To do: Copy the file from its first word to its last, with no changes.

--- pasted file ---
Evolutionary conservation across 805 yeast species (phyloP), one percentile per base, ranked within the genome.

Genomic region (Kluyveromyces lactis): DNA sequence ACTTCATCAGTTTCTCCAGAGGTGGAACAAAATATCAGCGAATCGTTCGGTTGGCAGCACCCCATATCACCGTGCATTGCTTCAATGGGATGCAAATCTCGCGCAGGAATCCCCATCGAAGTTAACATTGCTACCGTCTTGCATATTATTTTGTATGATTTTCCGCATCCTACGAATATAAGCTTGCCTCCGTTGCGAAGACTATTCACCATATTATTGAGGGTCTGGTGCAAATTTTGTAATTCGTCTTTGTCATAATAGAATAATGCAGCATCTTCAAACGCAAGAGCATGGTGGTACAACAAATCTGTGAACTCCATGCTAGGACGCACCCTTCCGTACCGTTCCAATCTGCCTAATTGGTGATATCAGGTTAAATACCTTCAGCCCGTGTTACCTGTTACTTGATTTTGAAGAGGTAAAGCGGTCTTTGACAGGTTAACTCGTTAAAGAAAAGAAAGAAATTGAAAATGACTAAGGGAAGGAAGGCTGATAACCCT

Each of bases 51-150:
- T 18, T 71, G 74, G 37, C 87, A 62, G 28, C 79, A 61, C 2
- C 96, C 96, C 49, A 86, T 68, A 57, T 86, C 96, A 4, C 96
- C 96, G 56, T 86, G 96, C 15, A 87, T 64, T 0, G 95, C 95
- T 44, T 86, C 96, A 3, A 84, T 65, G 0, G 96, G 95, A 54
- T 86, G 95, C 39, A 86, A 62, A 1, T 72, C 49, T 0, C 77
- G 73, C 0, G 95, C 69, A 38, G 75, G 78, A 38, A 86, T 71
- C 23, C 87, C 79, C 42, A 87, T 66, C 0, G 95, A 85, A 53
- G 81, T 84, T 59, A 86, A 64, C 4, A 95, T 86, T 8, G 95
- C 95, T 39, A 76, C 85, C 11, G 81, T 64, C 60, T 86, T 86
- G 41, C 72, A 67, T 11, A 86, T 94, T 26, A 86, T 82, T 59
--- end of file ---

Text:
Evolutionary conservation across 805 yeast species (phyloP), one percentile per base, ranked within the genome.

Genomic region (Kluyveromyces lactis): DNA sequence ACTTCATCAGTTTCTCCAGAGGTGGAACAAAATATCAGCGAATCGTTCGGTTGGCAGCACCCCATATCACCGTGCATTGCTTCAATGGGATGCAAATCTCGCGCAGGAATCCCCATCGAAGTTAACATTGCTACCGTCTTGCATATTATTTTGTATGATTTTCCGCATCCTACGAATATAAGCTTGCCTCCGTTGCGAAGACTATTCACCATATTATTGAGGGTCTGGTGCAAATTTTGTAATTCGTCTTTGTCATAATAGAATAATGCAGCATCTTCAAACGCAAGAGCATGGTGGTACAACAAATCTGTGAACTCCATGCTAGGACGCACCCTTCCGTACCGTTCCAATCTGCCTAATTGGTGATATCAGGTTAAATACCTTCAGCCCGTGTTACCTGTTACTTGATTTTGAAGAGGTAAAGCGGTCTTTGACAGGTTAACTCGTTAAAGAAAAGAAAGAAATTGAAAATGACTAAGGGAAGGAAGGCTGATAACCCT

Each of bases 51-150:
- T 18, T 71, G 74, G 37, C 87, A 62, G 28, C 79, A 61, C 2
- C 96, C 96, C 49, A 86, T 68, A 57, T 86, C 96, A 4, C 96
- C 96, G 56, T 86, G 96, C 15, A 87, T 64, T 0, G 95, C 95
- T 44, T 86, C 96, A 3, A 84, T 65, G 0, G 96, G 95, A 54
- T 86, G 95, C 39, A 86, A 62, A 1, T 72, C 49, T 0, C 77
- G 73, C 0, G 95, C 69, A 38, G 75, G 78, A 38, A 86, T 71
- C 23, C 87, C 79, C 42, A 87, T 66, C 0, G 95, A 85, A 53
- G 81, T 84, T 59, A 86, A 64, C 4, A 95, T 86, T 8, G 95
- C 95, T 39, A 76, C 85, C 11, G 81, T 64, C 60, T 86, T 86
- G 41, C 72, A 67, T 11, A 86, T 94, T 26, A 86, T 82, T 59